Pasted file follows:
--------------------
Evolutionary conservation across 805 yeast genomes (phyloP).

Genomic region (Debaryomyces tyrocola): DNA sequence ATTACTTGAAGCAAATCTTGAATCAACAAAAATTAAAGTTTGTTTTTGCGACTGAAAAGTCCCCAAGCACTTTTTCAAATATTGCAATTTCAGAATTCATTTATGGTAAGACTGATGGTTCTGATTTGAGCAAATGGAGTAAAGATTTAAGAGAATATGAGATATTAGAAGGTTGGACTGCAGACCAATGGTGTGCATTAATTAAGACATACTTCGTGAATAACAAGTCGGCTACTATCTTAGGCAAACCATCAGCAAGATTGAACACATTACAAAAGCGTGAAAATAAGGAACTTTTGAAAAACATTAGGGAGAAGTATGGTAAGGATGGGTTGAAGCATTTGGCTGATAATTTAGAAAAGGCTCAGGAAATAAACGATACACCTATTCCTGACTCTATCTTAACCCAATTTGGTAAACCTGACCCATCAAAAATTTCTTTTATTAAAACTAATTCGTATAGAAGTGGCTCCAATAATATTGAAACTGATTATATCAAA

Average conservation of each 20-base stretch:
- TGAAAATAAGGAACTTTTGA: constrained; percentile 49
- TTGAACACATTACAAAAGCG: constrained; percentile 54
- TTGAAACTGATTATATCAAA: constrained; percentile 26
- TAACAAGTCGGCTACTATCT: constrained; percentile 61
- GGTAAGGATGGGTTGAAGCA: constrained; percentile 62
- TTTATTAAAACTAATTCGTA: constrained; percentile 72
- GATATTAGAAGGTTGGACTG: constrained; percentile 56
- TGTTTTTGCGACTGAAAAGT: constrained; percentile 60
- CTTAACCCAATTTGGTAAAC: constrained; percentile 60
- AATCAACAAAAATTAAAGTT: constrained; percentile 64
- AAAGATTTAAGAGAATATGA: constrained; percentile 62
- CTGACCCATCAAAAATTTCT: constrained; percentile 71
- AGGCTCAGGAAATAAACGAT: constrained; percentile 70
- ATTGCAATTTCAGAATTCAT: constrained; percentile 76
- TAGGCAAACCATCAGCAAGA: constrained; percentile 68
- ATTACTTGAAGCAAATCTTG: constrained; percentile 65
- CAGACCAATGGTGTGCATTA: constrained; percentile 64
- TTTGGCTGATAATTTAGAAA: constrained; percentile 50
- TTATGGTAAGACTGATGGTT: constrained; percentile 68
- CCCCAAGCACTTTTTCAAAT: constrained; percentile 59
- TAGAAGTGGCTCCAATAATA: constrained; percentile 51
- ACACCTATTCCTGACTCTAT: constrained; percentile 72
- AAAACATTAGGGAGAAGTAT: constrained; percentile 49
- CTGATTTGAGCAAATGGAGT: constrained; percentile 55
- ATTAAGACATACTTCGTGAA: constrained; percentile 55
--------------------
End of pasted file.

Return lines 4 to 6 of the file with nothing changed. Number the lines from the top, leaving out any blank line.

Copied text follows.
- TGAAAATAAGGAACTTTTGA: constrained; percentile 49
- TTGAACACATTACAAAAGCG: constrained; percentile 54
- TTGAAACTGATTATATCAAA: constrained; percentile 26